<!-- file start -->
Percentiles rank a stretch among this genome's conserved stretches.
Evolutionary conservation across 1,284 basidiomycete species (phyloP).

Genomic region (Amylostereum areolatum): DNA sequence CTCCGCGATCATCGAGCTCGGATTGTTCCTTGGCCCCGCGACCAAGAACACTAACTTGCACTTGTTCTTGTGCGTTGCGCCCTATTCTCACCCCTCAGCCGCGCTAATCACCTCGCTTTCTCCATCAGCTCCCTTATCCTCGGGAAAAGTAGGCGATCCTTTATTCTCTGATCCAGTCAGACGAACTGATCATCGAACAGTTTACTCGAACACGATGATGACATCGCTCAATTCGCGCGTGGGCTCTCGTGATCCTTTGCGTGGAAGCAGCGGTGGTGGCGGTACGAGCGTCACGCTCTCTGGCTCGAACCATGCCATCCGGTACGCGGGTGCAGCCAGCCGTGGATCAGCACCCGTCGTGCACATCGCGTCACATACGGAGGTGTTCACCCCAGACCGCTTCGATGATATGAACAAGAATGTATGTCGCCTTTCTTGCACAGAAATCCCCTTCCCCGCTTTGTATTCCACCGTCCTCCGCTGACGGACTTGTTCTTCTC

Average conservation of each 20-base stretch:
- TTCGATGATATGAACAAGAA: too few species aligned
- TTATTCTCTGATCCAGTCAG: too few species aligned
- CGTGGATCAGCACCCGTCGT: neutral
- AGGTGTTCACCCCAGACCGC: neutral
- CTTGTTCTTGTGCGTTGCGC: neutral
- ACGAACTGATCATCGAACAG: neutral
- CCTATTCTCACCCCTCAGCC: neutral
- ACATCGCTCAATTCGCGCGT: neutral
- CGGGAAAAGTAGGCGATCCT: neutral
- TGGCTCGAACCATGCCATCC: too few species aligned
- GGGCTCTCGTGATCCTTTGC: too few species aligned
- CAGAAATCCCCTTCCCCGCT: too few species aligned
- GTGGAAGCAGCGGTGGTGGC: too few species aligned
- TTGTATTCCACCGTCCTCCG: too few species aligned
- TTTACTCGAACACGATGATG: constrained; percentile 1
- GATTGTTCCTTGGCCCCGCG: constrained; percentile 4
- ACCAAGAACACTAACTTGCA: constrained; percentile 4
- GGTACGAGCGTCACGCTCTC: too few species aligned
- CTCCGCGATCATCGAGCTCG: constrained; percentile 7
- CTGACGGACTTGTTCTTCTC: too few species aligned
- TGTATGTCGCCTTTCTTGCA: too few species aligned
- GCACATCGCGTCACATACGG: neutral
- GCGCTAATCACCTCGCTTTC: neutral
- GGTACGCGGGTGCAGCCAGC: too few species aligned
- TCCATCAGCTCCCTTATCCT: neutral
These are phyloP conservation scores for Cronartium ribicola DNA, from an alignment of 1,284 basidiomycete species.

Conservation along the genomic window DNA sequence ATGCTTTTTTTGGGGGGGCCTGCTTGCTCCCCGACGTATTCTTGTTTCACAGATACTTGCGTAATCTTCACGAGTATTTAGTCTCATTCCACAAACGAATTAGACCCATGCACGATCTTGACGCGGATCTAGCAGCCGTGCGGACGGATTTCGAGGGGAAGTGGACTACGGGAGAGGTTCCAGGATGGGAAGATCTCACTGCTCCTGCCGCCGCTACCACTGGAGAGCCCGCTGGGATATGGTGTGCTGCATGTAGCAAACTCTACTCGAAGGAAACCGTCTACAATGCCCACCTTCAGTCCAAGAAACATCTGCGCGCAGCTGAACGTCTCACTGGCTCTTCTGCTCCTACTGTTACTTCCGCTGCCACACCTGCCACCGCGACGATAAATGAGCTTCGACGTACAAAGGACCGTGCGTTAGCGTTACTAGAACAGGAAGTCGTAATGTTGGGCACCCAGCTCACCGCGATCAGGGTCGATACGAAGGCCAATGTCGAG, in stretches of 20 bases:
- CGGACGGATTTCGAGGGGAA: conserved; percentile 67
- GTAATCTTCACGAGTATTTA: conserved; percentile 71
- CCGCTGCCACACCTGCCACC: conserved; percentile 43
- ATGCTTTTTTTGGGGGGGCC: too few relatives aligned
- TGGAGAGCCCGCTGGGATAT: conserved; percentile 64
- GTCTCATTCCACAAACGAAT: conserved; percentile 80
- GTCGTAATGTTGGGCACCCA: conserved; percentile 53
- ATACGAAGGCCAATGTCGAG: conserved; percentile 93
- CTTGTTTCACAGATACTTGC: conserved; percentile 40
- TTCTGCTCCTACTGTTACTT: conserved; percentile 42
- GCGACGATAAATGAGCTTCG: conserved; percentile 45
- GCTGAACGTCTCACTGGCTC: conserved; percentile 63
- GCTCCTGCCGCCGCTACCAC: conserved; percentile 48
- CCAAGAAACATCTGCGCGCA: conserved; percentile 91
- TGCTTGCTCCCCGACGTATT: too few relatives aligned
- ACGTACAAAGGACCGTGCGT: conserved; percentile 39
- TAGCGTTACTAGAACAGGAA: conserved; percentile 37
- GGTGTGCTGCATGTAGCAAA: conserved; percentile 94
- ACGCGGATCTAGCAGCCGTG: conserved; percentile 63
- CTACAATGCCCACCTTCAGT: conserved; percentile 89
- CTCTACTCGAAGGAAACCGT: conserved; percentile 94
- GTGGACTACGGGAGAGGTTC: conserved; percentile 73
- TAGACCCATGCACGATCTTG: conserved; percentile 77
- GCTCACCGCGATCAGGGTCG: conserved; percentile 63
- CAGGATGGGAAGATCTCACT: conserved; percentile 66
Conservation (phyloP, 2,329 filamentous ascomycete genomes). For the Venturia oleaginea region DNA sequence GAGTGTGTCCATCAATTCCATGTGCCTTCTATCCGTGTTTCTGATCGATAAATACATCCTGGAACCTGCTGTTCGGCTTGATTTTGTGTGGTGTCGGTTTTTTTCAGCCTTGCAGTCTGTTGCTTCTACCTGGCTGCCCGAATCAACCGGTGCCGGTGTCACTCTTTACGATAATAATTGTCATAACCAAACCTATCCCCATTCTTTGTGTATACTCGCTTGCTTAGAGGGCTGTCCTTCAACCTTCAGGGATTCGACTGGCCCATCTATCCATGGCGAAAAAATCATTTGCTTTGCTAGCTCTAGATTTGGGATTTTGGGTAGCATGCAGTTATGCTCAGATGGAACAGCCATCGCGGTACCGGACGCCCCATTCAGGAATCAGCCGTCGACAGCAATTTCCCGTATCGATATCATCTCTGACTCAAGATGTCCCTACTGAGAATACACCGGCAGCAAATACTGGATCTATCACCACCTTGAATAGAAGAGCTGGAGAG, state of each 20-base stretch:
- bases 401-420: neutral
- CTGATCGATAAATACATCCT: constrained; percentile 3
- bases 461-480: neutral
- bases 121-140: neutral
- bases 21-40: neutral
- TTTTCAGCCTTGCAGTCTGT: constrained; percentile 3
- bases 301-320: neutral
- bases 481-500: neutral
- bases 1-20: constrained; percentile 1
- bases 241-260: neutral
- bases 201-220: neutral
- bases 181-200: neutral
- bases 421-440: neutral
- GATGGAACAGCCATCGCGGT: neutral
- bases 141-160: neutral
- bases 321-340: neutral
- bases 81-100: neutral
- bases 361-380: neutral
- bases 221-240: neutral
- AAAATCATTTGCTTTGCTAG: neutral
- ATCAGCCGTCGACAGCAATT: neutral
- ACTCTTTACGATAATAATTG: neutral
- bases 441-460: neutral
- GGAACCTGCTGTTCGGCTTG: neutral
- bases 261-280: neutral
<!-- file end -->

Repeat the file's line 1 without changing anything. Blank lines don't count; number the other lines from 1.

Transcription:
Percentiles rank a stretch among this genome's conserved stretches.